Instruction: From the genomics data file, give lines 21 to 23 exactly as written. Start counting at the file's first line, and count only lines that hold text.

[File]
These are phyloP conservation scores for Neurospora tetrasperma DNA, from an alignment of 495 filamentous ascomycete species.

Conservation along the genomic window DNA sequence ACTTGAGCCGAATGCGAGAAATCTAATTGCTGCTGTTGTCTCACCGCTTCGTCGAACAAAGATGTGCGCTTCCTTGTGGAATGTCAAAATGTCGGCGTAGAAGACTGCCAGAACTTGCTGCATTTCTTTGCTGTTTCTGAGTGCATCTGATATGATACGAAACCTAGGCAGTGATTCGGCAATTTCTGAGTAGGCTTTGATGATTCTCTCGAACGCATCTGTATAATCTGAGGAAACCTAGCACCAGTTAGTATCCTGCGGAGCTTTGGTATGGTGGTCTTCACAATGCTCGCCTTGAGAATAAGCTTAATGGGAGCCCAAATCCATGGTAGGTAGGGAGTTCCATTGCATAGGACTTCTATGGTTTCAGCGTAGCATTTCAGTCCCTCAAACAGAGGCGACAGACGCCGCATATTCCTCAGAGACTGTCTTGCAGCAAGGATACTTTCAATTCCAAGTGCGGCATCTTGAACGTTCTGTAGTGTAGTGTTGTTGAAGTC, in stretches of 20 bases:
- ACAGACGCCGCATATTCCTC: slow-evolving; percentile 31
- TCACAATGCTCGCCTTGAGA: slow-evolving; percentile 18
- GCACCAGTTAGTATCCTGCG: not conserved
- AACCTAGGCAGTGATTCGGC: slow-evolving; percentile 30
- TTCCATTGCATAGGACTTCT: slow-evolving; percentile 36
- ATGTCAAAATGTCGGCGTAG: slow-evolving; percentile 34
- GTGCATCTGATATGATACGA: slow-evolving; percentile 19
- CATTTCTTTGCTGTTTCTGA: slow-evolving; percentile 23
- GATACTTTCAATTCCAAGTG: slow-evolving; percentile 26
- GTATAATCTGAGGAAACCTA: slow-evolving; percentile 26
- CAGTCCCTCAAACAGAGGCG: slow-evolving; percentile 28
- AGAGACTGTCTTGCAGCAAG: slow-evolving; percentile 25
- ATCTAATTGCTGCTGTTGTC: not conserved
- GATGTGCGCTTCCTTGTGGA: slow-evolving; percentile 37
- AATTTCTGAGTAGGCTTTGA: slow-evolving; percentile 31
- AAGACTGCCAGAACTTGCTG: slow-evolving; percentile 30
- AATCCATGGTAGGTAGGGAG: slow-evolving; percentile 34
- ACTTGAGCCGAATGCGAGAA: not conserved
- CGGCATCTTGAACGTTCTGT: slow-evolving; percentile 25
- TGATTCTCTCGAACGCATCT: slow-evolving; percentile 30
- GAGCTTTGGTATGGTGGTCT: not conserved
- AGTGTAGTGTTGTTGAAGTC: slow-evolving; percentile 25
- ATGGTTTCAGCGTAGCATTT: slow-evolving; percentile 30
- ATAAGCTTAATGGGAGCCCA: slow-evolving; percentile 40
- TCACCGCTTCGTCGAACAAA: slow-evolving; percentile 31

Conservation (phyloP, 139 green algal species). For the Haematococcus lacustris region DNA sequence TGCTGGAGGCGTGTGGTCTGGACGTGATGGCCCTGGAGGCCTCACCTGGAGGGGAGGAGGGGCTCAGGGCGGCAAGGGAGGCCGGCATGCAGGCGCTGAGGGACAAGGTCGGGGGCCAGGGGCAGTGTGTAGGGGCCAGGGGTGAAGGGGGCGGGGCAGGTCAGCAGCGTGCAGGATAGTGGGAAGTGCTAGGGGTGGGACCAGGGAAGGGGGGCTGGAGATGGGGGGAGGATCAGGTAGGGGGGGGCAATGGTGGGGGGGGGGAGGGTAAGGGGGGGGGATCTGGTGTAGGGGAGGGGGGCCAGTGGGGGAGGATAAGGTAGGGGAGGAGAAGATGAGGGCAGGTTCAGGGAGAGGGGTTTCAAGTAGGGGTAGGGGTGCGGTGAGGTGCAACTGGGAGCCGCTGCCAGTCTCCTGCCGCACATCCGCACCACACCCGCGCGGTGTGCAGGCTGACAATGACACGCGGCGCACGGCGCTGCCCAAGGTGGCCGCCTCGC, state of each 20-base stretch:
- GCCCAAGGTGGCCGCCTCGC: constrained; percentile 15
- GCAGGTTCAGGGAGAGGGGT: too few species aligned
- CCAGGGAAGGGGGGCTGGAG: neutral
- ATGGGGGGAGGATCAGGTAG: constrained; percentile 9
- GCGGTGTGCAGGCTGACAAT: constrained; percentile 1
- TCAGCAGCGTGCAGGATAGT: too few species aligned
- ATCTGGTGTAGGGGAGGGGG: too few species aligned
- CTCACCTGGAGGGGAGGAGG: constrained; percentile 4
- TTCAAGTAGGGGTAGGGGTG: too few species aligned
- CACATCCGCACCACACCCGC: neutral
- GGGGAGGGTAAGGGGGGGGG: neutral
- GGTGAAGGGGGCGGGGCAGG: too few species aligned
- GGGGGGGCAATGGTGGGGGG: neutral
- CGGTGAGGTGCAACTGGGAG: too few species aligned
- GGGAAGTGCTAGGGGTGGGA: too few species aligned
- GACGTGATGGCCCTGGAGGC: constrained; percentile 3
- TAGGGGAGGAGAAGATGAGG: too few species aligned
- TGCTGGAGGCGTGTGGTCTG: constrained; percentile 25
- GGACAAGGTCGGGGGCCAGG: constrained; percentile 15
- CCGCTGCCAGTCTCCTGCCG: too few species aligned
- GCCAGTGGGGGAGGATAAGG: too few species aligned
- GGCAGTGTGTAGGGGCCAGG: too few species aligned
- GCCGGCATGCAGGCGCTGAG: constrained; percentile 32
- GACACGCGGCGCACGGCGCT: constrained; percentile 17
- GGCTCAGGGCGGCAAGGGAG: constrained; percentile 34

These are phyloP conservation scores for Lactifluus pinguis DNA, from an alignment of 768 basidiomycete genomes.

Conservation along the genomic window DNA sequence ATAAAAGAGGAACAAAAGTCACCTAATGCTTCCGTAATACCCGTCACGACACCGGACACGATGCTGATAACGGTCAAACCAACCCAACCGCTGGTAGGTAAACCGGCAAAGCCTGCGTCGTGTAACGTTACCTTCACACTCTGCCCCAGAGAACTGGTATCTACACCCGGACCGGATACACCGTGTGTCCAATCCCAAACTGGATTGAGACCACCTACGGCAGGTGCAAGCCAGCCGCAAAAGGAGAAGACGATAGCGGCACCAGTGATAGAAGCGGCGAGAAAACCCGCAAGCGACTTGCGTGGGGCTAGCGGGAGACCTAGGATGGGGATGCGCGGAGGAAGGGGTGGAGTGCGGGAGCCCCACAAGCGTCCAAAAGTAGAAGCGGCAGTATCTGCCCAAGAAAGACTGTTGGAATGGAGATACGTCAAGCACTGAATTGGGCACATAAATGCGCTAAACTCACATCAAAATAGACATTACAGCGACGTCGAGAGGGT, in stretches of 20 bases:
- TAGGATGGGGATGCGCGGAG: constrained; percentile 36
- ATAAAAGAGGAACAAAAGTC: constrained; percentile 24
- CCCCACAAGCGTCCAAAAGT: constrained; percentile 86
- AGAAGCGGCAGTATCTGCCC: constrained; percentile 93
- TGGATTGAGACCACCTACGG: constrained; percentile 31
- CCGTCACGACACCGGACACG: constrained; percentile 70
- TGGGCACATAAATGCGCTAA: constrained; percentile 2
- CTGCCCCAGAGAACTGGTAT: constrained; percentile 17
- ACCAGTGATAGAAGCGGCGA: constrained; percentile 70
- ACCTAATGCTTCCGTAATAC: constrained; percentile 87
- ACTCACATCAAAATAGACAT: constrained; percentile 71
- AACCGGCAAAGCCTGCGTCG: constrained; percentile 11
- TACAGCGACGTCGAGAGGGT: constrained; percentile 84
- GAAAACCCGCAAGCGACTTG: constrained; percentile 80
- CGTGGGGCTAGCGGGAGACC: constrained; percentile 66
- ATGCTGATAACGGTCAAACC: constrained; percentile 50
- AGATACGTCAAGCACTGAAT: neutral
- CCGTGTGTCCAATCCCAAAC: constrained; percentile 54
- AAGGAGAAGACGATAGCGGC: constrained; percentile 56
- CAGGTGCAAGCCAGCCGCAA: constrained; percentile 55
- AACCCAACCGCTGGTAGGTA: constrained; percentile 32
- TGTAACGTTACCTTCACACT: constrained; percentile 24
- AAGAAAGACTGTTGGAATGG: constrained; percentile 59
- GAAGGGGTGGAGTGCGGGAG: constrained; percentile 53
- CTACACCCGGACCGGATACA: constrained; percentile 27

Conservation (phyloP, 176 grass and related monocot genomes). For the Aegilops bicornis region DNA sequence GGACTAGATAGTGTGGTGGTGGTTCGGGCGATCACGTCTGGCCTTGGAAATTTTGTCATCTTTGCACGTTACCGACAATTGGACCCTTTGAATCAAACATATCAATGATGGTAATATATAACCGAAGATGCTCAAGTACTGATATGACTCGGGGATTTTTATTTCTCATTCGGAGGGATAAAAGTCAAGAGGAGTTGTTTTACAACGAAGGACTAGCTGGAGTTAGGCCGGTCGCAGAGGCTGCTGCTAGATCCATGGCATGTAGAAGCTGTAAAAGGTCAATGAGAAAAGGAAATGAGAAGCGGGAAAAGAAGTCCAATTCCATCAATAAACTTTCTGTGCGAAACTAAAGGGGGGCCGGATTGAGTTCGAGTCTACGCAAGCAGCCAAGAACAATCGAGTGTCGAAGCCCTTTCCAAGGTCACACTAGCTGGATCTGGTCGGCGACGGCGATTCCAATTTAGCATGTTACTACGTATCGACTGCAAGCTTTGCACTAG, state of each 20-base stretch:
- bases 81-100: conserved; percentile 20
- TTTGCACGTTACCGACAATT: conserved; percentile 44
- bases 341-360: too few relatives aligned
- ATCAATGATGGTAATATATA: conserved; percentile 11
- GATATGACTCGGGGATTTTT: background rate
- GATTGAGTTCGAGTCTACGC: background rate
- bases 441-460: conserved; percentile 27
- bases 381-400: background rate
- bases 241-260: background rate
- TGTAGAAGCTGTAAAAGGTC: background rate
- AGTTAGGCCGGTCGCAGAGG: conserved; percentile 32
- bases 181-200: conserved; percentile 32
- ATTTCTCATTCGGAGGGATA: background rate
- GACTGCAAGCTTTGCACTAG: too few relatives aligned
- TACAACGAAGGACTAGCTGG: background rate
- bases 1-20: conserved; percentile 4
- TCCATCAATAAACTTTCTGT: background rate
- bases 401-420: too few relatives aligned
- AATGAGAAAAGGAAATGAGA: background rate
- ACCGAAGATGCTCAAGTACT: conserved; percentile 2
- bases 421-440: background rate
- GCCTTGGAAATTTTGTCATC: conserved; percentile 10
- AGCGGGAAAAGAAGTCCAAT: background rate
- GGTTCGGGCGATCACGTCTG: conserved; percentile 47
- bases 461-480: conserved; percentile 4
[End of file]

- CGGCATCTTGAACGTTCTGT: slow-evolving; percentile 25
- TGATTCTCTCGAACGCATCT: slow-evolving; percentile 30
- GAGCTTTGGTATGGTGGTCT: not conserved